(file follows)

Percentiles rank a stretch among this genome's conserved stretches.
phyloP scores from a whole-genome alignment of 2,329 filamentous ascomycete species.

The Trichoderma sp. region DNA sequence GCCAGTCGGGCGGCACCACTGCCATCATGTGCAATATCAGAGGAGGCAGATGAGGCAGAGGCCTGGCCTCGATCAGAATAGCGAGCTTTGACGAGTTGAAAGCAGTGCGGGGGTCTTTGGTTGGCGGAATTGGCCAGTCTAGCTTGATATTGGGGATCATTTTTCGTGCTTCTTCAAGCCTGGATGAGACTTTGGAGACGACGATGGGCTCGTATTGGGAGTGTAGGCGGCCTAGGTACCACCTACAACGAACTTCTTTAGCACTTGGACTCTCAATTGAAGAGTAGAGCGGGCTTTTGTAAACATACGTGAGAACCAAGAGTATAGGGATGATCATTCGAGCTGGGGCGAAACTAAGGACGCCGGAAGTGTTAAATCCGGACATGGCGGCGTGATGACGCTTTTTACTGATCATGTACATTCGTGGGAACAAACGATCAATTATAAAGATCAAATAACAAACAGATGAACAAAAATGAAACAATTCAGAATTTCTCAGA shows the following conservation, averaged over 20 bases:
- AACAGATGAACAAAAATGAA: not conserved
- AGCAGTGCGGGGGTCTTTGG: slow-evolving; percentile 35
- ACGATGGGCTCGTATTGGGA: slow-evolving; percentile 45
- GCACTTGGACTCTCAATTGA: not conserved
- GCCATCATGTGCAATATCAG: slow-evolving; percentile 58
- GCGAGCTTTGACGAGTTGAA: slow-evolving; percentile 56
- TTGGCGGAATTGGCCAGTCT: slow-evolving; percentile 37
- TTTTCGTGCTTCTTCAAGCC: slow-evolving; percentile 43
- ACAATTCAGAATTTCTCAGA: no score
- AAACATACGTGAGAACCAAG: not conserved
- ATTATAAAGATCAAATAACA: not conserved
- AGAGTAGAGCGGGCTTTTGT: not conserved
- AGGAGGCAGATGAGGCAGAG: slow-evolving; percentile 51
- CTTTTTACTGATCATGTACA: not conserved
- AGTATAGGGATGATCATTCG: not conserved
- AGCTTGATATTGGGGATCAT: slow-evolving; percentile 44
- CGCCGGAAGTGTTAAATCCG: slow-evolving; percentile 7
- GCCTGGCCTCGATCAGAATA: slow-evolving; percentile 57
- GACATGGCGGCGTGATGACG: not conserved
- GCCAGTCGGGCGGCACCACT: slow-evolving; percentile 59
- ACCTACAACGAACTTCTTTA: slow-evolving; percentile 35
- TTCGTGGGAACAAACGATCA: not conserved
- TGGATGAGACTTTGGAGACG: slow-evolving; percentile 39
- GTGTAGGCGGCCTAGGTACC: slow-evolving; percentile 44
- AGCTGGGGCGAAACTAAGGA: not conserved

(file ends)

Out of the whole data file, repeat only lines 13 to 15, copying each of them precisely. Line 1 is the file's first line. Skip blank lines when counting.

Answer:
- AAACATACGTGAGAACCAAG: not conserved
- ATTATAAAGATCAAATAACA: not conserved
- AGAGTAGAGCGGGCTTTTGT: not conserved